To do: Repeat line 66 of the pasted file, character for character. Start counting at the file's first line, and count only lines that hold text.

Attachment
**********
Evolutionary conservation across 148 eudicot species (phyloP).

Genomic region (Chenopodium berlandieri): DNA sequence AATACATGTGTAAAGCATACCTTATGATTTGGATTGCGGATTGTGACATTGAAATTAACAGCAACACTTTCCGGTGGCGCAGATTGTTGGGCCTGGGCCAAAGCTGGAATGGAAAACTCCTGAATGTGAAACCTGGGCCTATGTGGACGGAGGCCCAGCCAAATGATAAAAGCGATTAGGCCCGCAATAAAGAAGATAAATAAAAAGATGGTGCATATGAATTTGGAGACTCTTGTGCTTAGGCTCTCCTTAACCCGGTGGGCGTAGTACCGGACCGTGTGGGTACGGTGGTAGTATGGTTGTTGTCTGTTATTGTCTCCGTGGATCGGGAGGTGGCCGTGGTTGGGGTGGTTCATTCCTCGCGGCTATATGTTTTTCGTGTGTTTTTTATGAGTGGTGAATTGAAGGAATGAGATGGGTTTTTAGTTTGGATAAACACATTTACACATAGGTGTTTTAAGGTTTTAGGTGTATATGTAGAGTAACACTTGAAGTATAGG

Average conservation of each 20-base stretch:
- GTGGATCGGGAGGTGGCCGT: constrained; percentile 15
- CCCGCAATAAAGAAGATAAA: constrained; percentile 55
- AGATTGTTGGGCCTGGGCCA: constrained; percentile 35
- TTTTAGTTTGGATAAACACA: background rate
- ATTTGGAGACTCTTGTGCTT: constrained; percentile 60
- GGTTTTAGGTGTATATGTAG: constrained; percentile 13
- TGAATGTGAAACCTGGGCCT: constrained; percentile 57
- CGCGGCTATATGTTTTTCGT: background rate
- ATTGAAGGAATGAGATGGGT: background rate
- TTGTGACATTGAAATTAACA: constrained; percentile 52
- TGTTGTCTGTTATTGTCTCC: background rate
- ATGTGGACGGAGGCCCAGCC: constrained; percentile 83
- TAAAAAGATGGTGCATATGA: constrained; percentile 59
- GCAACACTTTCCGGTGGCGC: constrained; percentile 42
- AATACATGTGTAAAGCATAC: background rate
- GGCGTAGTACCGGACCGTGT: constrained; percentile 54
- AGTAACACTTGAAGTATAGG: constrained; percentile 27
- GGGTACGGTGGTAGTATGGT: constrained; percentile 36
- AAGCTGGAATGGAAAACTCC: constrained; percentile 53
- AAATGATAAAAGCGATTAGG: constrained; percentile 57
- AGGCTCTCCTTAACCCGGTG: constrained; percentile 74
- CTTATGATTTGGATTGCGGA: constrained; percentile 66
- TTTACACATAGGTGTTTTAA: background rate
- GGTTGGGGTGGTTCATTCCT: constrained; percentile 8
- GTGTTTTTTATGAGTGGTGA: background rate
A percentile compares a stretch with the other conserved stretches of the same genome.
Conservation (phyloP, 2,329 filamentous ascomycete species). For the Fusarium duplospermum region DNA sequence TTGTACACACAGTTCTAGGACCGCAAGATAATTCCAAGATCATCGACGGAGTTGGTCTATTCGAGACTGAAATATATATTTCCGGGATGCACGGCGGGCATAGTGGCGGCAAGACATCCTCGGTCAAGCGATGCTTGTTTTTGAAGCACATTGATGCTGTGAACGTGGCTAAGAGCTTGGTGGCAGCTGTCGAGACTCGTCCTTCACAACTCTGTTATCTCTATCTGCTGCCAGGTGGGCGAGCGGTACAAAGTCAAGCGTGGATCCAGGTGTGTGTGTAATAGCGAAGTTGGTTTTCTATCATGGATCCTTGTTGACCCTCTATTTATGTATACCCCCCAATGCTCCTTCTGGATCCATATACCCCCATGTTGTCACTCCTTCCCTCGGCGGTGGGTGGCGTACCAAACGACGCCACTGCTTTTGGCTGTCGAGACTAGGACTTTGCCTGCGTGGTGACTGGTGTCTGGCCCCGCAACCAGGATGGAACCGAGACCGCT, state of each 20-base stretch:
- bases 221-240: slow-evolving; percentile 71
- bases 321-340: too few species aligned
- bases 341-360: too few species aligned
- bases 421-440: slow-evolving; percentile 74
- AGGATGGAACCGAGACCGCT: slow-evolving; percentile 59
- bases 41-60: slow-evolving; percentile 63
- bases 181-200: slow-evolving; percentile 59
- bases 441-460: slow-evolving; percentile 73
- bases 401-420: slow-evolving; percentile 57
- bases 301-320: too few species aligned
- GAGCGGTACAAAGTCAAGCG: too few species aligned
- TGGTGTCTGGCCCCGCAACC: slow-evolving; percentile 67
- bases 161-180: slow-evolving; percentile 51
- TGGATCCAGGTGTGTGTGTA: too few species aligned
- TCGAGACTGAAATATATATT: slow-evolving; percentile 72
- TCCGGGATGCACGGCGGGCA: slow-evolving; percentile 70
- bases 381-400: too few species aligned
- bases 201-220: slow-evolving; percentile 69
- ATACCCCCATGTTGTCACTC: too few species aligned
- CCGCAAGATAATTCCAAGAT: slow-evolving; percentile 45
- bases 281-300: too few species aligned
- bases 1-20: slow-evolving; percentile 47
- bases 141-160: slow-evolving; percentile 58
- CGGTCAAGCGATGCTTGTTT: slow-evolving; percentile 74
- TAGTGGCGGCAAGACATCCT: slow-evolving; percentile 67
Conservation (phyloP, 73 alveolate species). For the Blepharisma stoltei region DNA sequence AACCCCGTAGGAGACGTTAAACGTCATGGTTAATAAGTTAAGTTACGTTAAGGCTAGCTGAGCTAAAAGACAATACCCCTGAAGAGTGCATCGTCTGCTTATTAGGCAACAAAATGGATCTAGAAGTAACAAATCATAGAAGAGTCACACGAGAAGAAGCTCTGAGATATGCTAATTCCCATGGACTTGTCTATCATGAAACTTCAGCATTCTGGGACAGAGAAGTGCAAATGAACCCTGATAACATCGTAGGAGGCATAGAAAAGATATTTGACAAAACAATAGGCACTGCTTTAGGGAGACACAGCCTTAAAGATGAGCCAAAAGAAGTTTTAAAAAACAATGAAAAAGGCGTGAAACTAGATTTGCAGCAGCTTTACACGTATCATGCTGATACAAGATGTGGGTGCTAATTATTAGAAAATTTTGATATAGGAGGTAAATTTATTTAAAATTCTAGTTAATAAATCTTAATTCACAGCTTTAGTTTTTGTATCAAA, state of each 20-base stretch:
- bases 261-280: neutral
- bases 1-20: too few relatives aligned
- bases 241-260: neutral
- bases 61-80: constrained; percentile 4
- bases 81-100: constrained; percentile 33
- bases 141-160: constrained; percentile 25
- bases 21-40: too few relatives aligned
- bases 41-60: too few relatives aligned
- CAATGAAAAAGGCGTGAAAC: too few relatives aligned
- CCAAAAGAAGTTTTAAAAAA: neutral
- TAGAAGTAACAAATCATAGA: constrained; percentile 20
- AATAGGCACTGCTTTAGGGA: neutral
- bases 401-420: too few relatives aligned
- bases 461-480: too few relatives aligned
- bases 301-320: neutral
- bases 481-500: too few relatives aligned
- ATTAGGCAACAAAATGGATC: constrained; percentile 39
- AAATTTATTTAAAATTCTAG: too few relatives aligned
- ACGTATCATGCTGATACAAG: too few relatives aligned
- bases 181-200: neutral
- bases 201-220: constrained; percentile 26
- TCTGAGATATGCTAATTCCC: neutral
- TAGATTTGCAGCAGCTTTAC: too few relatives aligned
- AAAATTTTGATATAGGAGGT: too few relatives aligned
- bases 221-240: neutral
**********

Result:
- CCAAAAGAAGTTTTAAAAAA: neutral